Siah Altori, 57, who lives in an unrecognized Negev Bedouin town and has four wives, says, "our religion allows us to have four wives, The logic is that it is shameful in Bedouin tradition for a women not to have a husband. If she wants to work or study, it's a problem for her to go alone to these places if she isn't married. We have more women than men, especially because many are marrying Russian women, or women from the North. So we have to make sure women have a livelihood and a home."
Altori says state intervention will not turn the tide against polygamy. Sheikh Sami Abu Farakh, from Rahat, said Islam allows polygamy as long as the women are treated with equality. "It's a right and not an obligation," he said. He said if Bedouin society had an equal number of men and women, polygamy would not be necessary. He believes state intervention is "a way of saying that the Bedouin need to be educated," which angers him.
In contrast, Mona Al-Habanin, of Rahat, director of the Desert Princess association for Bedouin women's rights, says polygamy lowers women's status, and that the use of religion to defend the practice was a "distortion" of religious interpretation. "It says it can be done if there is equality, but there cannot be equality."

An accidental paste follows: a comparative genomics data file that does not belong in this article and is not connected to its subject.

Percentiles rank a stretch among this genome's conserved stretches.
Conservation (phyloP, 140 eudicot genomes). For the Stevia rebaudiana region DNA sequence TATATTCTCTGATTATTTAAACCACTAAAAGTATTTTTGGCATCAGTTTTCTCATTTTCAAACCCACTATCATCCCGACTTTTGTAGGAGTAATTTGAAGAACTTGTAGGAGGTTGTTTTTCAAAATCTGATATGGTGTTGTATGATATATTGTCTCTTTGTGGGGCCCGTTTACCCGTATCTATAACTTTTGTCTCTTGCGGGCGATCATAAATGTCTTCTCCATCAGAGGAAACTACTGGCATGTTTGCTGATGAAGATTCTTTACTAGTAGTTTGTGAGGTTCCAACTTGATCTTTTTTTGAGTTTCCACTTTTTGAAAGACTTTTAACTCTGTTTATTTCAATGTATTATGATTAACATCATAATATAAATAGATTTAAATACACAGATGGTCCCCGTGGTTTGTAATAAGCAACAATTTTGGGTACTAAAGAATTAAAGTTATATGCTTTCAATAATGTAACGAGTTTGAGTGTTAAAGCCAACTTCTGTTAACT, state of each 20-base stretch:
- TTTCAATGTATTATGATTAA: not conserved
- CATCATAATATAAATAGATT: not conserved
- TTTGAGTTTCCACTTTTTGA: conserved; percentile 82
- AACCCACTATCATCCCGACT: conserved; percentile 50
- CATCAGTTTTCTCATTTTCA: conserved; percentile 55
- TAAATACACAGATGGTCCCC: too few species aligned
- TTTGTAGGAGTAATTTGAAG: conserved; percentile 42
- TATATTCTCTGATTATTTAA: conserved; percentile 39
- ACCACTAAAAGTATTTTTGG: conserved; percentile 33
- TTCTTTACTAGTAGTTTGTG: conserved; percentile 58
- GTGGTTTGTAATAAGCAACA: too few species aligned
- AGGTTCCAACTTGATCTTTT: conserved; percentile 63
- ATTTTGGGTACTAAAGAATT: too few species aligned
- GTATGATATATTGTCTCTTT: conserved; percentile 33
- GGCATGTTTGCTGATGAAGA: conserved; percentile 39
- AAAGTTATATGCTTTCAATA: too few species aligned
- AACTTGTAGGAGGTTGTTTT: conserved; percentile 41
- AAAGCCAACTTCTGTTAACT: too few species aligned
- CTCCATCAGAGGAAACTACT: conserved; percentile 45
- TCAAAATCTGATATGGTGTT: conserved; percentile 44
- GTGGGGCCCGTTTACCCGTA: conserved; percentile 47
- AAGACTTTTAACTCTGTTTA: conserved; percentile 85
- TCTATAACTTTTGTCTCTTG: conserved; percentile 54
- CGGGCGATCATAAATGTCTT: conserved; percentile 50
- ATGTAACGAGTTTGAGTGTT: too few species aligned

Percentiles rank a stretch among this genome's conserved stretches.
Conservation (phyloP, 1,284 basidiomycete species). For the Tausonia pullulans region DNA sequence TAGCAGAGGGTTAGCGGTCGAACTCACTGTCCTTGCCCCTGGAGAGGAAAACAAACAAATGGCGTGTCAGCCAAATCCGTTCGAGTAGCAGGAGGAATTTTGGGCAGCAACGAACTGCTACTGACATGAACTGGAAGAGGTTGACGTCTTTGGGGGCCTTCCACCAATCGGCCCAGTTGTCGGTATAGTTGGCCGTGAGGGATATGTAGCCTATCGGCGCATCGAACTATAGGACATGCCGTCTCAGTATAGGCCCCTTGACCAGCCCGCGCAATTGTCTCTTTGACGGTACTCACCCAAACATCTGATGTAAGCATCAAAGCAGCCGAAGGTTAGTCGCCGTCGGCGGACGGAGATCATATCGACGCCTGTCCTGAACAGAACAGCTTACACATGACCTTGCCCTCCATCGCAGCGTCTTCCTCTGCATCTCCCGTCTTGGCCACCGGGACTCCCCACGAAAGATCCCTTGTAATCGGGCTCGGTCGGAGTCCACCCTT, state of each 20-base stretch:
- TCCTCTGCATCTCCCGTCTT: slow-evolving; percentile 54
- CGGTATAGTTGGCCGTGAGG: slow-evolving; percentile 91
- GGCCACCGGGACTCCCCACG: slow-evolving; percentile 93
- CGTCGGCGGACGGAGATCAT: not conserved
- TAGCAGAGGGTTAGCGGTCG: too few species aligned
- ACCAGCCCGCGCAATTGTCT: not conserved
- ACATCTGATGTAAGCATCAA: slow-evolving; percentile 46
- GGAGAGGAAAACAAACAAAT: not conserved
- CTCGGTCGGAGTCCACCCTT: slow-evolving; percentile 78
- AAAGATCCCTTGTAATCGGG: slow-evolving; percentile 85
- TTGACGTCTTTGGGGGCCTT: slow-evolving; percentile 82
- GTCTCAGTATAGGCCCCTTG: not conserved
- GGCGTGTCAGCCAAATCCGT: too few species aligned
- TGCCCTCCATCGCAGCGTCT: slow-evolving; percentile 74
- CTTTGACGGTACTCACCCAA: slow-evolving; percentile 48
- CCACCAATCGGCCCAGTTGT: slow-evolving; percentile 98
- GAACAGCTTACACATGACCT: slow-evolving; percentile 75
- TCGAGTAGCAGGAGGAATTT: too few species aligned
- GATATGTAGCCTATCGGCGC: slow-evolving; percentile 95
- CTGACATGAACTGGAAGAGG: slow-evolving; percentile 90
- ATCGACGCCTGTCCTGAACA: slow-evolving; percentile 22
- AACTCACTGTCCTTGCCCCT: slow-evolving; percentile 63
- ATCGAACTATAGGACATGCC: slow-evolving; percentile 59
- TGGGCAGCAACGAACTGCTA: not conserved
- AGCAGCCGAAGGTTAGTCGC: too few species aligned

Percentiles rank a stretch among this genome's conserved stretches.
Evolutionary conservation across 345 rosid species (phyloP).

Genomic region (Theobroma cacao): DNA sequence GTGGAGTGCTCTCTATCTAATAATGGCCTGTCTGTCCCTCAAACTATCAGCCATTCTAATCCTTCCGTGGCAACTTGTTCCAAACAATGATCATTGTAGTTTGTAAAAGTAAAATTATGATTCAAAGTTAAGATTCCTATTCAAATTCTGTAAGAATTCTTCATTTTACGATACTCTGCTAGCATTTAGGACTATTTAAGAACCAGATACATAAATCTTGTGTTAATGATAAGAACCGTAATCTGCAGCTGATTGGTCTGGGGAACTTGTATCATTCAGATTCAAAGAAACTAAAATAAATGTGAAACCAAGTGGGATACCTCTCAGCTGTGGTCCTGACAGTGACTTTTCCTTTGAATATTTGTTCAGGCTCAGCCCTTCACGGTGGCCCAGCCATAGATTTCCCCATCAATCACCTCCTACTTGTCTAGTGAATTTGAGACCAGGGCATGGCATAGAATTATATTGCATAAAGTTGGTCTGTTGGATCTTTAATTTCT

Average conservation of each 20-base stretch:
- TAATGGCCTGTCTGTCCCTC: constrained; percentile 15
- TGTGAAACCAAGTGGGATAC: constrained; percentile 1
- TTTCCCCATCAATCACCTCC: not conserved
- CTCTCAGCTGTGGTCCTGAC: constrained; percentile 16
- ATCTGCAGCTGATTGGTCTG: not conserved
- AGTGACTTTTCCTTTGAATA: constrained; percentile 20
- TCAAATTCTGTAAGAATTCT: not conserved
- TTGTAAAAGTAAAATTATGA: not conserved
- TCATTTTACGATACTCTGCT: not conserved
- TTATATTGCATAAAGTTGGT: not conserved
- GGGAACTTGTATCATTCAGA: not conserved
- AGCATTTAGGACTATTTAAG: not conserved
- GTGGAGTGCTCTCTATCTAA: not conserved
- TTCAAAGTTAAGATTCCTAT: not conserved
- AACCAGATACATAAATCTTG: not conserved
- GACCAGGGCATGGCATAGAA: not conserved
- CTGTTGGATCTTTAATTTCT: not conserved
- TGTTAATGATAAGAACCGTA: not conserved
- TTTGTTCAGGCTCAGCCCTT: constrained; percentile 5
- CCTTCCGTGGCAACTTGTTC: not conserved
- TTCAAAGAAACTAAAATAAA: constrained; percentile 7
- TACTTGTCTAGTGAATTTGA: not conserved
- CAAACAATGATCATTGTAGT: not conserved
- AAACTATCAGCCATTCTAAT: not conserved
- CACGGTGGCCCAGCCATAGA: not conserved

Al-Habanin also says supposed concern for women is not really behind the practice. "Mostly men don't take women who are older, divorced or widowed as their second wife . They take young women, for their pleasure." Many such women are for all intents and purposes single parents, but the state does not recognize them as such, she says.
Al-Habanin's associate, Sarah, who asked that her real name not be used, agreed with her. Men use polygamy as a threat, Sarah says. "If you don't do this and that, I'll take another wife, the man says," she said.
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